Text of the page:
Bone asks some very good questions about the chilling story of Abraham and his willingness to sacrifice his son (found in Genesis chap. 22).
Bone asks:
<<"If I or you, dear reader, hear voices in the night telling us to kill our child should we act on them?  How could I be certain that the voice is Yahweh’s and not Beelzebub’s.  Is Abraham’s act an act of insanity?  Isn’t Yahweh’s request immoral? Would Abraham have been justified in responding, “My god is a loving and merciful god and wouldn’t ask me to do that.">> 
These are good questions, and defenders of the Christian faith have had considerable difficulty in responding to them (note especially that there is no uniformity in their answers to such questions). How would a believer like Abraham, when hearing a voice command him to do anything (much less than calling for him to sacrifice his son), distinguish this voice from his own emotions, desires or halucinations? In other words, by what means does the believer determine that it is God's voice, and not the voice of some competitor (as Bone suggests), or one's own derranged impulses? The Bible does not tell us what God's voice sounds like or how to make such distinctions, but according to the Genesis story, Abraham clearly recognized it to be God's voice somehow (or no how?).
Some believers, recognizing that such questions are surely valid if they expect non-believers to take their religious defenses seriously, will cite instructions from the New Testament, such as I John 4:1, which states: "Beloved, believe not every spirit, but try the spirits whether they are of God: because many false prophets are gone out into the world." Other believers caution that employing this verse on what God is saying to them is paramount to tempting God, which is prohibited in Matt. 4:7 where Jesus repeats Deut. 6:16.
So, the believer who hears a voice but is uncertain whose voice it is, is in a real quandary: If he acts on the voice without knowing whose voice it is, he may be following the orders of "the enemy." On the other hand, if he follows I John 4:1's advise and attempts to "try the spirit" vocalizing to him, he may find himself in peril because it could be God's voice after all, and now he'd be guilty of tempting the Lord, according to many believers. So, he's really stuck here.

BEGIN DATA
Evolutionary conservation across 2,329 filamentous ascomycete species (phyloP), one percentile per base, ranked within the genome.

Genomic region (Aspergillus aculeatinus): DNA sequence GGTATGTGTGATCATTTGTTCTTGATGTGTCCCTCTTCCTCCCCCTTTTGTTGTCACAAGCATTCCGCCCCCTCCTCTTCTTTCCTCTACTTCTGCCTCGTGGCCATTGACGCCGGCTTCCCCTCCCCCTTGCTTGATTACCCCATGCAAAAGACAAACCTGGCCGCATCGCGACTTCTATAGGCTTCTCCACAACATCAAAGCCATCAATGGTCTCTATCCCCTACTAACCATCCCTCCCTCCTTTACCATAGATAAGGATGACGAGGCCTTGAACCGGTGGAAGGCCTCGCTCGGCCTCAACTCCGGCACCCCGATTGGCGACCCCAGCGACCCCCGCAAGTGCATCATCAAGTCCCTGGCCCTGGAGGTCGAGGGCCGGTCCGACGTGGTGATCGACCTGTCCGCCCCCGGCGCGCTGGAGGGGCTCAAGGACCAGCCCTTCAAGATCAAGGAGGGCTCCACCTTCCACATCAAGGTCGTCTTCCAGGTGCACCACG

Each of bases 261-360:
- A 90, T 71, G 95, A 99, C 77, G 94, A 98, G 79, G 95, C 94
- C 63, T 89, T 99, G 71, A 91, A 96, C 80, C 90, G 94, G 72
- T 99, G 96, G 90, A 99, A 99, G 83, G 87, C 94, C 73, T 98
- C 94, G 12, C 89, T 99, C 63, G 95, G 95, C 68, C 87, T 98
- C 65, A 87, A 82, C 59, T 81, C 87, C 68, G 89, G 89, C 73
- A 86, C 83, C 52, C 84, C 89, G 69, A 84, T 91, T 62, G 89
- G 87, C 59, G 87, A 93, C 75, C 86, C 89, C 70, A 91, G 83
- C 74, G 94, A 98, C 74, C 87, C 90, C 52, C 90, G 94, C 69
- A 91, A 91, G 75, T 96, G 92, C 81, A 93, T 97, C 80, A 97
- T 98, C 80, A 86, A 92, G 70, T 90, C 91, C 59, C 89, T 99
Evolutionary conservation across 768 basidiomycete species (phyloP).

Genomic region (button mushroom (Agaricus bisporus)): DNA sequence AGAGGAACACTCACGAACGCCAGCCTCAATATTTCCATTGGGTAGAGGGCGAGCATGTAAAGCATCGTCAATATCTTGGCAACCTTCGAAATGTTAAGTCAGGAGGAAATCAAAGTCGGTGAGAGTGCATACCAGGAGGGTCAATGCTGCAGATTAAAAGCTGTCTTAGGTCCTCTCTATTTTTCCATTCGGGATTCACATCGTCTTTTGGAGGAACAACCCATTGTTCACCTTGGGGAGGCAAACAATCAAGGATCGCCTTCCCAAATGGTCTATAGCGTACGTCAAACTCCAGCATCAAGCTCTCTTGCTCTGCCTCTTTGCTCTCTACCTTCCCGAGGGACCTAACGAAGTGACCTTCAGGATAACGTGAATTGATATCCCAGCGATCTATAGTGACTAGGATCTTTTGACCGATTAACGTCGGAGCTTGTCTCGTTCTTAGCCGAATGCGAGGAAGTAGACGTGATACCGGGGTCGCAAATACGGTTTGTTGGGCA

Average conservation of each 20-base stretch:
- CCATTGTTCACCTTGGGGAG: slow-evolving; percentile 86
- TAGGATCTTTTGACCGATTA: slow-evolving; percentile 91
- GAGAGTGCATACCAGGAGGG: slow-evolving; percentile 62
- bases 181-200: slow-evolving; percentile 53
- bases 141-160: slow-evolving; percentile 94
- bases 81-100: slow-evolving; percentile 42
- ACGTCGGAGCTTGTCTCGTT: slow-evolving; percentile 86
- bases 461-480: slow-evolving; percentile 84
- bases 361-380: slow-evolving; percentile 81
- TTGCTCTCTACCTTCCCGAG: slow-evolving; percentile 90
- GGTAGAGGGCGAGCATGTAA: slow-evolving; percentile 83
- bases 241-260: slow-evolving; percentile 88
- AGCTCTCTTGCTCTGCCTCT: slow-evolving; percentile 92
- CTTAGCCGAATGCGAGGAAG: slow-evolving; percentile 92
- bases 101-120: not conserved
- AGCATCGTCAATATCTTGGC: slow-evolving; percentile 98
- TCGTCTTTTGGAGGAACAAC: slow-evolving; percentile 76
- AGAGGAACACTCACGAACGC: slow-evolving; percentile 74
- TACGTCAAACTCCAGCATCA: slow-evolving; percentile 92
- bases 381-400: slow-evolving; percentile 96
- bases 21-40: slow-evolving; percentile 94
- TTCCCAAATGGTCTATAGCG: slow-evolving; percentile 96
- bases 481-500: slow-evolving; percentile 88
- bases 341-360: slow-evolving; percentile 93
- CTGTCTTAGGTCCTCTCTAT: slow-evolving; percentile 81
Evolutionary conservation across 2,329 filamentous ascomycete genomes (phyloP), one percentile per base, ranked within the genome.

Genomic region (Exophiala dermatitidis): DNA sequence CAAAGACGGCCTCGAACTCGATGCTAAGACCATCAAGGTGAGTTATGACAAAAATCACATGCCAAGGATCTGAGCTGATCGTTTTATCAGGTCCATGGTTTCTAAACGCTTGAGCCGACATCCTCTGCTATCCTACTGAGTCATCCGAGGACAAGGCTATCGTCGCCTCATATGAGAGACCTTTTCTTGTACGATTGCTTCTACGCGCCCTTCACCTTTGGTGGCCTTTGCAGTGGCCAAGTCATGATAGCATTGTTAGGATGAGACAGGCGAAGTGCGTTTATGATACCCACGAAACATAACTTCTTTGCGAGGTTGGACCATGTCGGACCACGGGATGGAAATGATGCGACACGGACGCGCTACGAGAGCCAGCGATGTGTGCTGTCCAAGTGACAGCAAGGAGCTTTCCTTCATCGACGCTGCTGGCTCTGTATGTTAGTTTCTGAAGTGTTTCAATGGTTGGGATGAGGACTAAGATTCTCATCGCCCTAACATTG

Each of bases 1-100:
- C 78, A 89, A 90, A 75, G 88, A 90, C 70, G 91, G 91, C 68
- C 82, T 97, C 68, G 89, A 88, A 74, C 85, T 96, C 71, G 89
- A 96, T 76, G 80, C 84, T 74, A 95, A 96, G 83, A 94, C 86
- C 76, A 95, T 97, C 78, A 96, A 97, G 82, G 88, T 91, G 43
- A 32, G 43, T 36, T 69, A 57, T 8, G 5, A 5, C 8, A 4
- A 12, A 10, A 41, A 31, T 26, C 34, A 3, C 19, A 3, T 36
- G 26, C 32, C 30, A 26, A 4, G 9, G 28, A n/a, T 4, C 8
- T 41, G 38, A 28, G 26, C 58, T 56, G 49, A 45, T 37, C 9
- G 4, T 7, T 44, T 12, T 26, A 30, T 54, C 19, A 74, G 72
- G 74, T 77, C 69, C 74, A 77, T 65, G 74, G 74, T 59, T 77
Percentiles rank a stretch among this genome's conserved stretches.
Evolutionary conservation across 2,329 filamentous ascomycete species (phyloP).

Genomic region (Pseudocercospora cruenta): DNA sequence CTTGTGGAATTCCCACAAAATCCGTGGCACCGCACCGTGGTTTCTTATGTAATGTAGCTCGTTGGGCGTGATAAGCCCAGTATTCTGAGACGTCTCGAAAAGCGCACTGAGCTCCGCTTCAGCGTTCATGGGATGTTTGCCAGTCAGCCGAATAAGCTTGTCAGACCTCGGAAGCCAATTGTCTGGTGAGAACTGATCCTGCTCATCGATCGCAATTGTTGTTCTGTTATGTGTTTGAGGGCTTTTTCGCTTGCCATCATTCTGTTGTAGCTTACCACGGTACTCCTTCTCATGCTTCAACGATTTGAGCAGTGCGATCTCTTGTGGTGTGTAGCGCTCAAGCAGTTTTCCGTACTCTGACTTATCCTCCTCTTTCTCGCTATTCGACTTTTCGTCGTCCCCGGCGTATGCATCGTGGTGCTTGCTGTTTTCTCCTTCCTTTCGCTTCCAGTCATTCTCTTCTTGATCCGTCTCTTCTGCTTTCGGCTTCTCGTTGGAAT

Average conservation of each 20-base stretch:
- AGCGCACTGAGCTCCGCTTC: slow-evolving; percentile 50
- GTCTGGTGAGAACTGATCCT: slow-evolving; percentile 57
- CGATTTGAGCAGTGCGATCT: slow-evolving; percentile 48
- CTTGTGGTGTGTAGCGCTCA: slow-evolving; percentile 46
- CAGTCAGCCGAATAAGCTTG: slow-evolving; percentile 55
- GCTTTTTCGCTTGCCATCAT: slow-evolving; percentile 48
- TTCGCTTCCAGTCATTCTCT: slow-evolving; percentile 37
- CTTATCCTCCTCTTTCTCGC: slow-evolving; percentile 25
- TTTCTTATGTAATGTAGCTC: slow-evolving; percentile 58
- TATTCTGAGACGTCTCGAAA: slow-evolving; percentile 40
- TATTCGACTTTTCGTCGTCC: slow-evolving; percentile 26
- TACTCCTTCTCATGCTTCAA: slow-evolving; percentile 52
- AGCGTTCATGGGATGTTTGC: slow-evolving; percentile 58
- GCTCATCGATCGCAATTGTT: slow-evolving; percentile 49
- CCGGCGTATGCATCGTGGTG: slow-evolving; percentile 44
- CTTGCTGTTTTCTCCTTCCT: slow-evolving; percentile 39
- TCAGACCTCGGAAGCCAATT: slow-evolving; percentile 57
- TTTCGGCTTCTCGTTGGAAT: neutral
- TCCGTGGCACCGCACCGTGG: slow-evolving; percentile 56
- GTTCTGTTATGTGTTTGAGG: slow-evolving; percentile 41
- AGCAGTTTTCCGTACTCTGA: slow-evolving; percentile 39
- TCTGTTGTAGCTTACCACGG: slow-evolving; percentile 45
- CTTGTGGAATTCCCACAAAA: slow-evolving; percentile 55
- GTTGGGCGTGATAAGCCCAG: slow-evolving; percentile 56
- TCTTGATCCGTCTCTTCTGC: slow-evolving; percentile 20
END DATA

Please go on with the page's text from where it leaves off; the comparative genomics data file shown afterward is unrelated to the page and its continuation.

But I think even more important than all these matters (since many believers will tell you, "You just know" when God talks to you; was that true for Jim Jones and David Koresh?), is what I consider to be the real lesson of the Abraham/Isaac story.
And that lesson is: The God of the Bible is not a God with whom the believer can reason.
If we read the story, we find God's instruction to Abraham in Gen. 22:2. In Gen. 22:3, we have Abraham dutifully getting up early in the morning (apparently he's enthusiastic to carry out this deed?) and taking two of his henchmen along with his son as God instructed.
At no point do we see Abraham attempting to reason with God. Abraham doesn't stop and say, "Now Lord, did I hear you right? Do you really want me to do this? Isaac is my son, and I love Isaac [see. Gen. 22:2 where God acknowledges this], and surely there must be some other means to achieve your goal here."
We don't find a heroic Abraham who protests to God, "Lord, Isaac my son is a human being, and he has the right to his existence. I am a man of integrity and I will not do what you ask, I shall let him live. You will have to deal with me instead if you want blood!" for indeed, the Bible authors seem much more concerned with drawing blood than securing individual rights!
Instead, Abraham's actions model unquestioning obedience, and no attempt to reason with God to strike a compromise or change in plan.
Christians tell me that their relationship with God is a personal relationship. But I already know that I cannot personally relate to those with whom reasoning is impossible. So quickly do believers lose site of the enormous context of the huge package-deal their belief system compels them to accept.
No thanks!